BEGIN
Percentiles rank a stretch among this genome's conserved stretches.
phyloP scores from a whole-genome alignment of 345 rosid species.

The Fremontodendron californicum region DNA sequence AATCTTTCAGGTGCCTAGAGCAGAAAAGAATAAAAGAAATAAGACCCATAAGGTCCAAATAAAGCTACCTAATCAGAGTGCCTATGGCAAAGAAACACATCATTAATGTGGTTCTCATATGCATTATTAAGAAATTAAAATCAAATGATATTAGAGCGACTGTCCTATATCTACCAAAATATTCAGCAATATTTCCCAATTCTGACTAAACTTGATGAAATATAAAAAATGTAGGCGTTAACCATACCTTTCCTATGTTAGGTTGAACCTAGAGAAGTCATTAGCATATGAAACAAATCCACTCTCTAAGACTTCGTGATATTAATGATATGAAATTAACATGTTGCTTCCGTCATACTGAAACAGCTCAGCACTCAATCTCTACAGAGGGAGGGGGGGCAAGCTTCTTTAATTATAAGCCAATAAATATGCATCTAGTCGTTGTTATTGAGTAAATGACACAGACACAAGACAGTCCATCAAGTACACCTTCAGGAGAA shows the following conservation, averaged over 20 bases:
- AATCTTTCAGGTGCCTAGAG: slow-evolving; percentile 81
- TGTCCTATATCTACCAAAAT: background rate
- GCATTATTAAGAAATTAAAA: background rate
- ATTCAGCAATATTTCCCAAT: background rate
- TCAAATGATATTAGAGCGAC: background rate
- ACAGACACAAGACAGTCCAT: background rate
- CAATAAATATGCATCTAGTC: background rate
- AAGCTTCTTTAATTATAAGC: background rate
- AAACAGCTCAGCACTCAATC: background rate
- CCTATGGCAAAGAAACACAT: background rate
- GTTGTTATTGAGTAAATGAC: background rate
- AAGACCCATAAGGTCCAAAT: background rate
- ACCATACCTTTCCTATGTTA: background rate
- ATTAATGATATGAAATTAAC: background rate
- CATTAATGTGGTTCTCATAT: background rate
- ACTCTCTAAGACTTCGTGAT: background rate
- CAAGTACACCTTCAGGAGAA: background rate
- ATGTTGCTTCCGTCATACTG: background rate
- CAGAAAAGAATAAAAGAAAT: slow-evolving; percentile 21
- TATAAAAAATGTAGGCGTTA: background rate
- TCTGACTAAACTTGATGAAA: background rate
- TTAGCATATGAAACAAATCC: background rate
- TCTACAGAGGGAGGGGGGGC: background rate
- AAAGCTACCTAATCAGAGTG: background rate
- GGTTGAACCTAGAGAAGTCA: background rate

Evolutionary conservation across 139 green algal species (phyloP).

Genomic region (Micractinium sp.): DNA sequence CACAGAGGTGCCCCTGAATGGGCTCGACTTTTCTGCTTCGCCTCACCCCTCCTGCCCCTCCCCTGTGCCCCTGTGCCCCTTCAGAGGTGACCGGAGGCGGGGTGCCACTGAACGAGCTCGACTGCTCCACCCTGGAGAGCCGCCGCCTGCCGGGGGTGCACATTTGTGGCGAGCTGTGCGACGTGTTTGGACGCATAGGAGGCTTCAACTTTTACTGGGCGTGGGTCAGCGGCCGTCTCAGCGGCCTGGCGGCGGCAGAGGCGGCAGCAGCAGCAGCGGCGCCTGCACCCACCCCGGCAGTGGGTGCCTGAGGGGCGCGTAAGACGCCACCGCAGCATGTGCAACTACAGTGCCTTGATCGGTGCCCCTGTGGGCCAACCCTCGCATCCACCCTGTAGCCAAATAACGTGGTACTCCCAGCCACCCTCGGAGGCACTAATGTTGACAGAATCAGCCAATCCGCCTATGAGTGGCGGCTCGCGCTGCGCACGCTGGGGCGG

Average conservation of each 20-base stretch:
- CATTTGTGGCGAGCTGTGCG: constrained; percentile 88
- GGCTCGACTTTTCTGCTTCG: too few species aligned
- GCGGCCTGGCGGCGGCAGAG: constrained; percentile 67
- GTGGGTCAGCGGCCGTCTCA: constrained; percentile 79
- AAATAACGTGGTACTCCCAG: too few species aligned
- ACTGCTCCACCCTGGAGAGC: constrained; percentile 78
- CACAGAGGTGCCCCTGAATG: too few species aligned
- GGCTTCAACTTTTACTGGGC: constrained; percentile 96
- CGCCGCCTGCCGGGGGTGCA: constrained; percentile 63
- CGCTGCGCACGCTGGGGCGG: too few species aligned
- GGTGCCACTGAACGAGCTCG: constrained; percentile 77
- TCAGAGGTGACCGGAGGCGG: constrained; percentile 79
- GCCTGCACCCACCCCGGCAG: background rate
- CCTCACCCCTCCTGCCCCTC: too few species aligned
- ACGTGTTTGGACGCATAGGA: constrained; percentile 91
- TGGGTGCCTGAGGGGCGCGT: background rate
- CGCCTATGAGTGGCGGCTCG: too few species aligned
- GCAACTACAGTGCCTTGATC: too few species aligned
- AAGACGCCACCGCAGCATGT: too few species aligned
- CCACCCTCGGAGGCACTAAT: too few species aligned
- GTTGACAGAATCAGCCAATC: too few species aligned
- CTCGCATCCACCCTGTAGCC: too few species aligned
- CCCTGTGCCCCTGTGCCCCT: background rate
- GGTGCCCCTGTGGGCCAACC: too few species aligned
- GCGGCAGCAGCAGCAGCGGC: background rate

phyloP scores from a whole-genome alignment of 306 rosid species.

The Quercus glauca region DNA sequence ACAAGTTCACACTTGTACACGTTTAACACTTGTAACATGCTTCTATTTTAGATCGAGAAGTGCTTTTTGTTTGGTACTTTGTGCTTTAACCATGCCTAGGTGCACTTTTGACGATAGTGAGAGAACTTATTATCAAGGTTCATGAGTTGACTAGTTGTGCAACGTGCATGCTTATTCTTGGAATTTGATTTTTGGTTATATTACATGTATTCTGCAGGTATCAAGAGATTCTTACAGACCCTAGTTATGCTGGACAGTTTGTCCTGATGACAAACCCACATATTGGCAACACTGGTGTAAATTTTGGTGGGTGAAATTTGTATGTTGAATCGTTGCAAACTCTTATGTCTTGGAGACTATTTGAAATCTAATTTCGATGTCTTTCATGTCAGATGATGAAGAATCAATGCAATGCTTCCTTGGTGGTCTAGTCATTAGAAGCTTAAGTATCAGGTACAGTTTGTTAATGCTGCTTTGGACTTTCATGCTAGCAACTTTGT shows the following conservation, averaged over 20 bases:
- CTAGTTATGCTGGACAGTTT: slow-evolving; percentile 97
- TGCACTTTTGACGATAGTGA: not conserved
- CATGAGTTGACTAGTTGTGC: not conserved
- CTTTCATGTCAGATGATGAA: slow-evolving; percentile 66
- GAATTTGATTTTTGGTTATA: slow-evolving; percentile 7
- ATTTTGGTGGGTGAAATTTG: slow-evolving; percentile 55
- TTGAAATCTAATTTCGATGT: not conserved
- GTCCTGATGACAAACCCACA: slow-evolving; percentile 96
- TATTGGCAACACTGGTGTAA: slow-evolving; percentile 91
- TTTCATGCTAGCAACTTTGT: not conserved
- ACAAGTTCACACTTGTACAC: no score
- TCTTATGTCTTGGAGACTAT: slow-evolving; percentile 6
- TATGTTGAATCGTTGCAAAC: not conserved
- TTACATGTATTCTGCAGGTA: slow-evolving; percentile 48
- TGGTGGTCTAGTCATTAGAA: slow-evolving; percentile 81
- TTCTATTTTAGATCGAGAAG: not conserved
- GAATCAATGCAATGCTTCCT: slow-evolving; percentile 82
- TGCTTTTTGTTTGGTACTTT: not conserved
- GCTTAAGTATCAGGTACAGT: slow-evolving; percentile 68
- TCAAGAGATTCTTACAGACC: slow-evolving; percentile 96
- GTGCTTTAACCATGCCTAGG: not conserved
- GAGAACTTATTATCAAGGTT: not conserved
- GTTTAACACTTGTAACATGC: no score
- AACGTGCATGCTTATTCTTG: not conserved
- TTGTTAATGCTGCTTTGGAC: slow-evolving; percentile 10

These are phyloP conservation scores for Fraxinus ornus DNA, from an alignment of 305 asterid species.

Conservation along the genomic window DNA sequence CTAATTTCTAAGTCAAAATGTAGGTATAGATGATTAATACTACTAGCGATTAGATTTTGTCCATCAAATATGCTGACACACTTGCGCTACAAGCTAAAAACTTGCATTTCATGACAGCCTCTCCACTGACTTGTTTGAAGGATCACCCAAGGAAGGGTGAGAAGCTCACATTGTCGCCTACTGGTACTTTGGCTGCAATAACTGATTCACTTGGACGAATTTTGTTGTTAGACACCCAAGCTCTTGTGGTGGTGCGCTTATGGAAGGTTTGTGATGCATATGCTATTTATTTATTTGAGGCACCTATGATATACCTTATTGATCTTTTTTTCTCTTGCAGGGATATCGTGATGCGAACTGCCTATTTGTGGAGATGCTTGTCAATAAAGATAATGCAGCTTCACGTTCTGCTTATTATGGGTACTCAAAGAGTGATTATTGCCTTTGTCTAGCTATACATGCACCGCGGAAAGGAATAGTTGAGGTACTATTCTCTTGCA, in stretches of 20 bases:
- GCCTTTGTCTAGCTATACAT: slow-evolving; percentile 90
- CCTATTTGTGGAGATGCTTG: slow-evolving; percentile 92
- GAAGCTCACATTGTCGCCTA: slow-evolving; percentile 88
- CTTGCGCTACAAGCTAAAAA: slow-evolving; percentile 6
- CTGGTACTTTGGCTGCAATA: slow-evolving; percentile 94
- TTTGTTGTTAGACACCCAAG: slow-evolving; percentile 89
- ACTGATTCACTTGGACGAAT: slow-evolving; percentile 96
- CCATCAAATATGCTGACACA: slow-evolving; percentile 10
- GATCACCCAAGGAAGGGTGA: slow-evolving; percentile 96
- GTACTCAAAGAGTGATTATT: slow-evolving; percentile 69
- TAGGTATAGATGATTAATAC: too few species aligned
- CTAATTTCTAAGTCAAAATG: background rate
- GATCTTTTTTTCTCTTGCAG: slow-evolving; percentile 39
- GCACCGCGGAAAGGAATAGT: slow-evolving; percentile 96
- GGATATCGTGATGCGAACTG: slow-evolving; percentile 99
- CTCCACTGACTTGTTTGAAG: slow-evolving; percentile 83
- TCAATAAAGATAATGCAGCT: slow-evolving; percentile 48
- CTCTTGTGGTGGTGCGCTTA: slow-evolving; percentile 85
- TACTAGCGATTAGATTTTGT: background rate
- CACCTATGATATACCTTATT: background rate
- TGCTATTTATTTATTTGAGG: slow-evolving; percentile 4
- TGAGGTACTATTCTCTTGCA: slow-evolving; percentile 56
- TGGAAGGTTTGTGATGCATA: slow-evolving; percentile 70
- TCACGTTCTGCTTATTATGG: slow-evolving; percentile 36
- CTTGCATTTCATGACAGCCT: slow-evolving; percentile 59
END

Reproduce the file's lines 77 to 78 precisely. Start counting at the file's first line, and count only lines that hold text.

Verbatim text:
- GCTTAAGTATCAGGTACAGT: slow-evolving; percentile 68
- TCAAGAGATTCTTACAGACC: slow-evolving; percentile 96